In case you missed it here is The Celebrant Pt. 1 https://josephelonlillie.com/2013/06/29/the-celebrant-pt-1/
In the dark I heard the shrieking wail of metal on metal. I felt the clacking thunder shudder my rib cage. The air smelled of sulfur, pine pitch and summer sweat. I gagged as blood and vomit expelled themselves from deep inside my gut. I sat bolt upright in bed as the darkness of my dream dissipated in the comparative light of midnight. My fingers explored the heavy covers around me expecting to touch upchuck that would insist some part of my dream had been true. Finding nothing I drank in the air through my runny nose. The sulfur and the pitch were well gone and all I could smell in the air was the lemon of furniture polish and the itchy fragrance of white linen treated with Clorox.
The dream had plagued me all my life. It came more frequently during my times of high nerve, which means it visited more as I advanced into my teen years. The nightmare paralleled two things: my downward spiraling relationship with Adam and every outbreak of zits. The latter would have been natural enough, I suppose. I know of no teen-age boy whose vanity is unaffected by the plague of youth. All of us react differently. My brother, Paul, shaved the zits off his face religiously and pushed it off to old razor blades. I dreamed of life’s train running me down in the dark, engineered by a father who refused to accept me.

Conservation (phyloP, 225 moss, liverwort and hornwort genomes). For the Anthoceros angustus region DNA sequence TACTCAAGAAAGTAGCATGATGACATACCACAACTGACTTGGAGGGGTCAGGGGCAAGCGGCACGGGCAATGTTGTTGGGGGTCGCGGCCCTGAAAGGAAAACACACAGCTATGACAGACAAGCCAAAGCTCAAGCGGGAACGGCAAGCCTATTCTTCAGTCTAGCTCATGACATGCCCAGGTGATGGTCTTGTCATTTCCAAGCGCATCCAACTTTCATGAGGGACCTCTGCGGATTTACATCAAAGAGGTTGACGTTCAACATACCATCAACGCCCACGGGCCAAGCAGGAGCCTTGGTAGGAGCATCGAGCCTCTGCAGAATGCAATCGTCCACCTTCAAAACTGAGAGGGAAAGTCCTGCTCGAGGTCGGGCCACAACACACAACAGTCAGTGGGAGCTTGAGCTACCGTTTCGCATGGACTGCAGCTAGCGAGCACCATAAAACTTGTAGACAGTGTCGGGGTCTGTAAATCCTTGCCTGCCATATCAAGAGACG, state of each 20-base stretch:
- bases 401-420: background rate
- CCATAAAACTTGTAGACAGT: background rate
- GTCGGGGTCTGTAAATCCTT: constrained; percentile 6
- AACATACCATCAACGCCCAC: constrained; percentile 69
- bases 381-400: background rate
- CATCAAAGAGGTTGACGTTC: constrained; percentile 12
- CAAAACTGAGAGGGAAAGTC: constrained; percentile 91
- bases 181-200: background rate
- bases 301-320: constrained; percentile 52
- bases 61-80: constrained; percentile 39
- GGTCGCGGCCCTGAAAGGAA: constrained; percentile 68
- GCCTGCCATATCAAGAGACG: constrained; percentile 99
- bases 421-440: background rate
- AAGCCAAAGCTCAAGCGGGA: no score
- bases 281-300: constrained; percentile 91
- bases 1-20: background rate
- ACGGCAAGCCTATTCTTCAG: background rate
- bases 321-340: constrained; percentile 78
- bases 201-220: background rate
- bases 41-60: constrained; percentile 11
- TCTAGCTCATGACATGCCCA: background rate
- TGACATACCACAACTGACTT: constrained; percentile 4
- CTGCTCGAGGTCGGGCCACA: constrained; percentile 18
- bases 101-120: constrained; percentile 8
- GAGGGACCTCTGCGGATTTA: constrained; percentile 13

The fact that Adam did not love me nor I him was absolutely not natural. I wanted to connect to him but just couldn’t. To say that our relationship was unnatural is not to say that it was uncommon. I know I am one of many who have lost their dad’s long before they died. The bogey man of alienation comes to us all; But the fact that so many of us allow the love that should be between a father and a son to be totally consumed by differences, that is unnatural.
I spent years wondering how Adam became the driving force behind my nightmare rather than my savior from the repetitive terror. I worked through a very complicated web of differences that played out between us: He was a conservative business man. I was a teen-aged socialist. He was a man’s man, an arm-chair quarterback, a died in the wool sportsman and I was what my brother liked to call a band fag. Add to that my penchant for calling out every little hypocrisy I saw in my father’s church and how could we not have been at odd’s. But after many years of searching I at last found the hinge that the door of our separation hung on. It lived in my ten-year old memory. Oddly, it all came back to the Fruitlands where my mother told me her story of the night I was born.
“That whistle was blowing the night you were born Natty. It made me glad to know we weren’t alone. All I could think as I pushed you out was how here we were in the middle of nowhere and there not 300 yards away was a whole train load of people watching me give birth.”
Adam harumphed as she finished, “It just creeped me out.”
Like most walls ours was built on a foundation of agreement.